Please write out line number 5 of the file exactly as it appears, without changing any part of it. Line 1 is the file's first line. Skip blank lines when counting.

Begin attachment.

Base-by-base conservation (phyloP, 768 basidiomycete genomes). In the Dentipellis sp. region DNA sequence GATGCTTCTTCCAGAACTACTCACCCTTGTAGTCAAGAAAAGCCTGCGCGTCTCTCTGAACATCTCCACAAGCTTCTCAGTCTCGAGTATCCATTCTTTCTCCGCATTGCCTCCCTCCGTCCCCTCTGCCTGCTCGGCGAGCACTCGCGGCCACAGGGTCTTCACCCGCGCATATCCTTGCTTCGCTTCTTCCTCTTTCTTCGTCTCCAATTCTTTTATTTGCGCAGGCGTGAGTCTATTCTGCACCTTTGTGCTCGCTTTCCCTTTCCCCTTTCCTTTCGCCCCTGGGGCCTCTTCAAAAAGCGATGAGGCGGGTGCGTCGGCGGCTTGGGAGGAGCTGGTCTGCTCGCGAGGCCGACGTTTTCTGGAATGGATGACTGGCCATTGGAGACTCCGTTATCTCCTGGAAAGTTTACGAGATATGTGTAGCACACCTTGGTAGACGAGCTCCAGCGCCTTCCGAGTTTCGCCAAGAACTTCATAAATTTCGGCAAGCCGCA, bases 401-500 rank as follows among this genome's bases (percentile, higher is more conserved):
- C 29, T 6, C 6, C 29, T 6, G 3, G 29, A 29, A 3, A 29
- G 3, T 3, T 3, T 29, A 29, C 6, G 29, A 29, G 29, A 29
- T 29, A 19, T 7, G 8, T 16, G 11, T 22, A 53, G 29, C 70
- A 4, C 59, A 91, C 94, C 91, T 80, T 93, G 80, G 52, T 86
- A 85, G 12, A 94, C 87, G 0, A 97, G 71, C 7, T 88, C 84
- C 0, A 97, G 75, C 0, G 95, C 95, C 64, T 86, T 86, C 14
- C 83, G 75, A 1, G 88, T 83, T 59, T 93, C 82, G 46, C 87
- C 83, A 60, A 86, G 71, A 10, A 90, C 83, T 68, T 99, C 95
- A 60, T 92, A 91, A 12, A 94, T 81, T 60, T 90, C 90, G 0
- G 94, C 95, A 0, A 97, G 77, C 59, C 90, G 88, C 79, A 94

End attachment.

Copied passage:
- A 4, C 59, A 91, C 94, C 91, T 80, T 93, G 80, G 52, T 86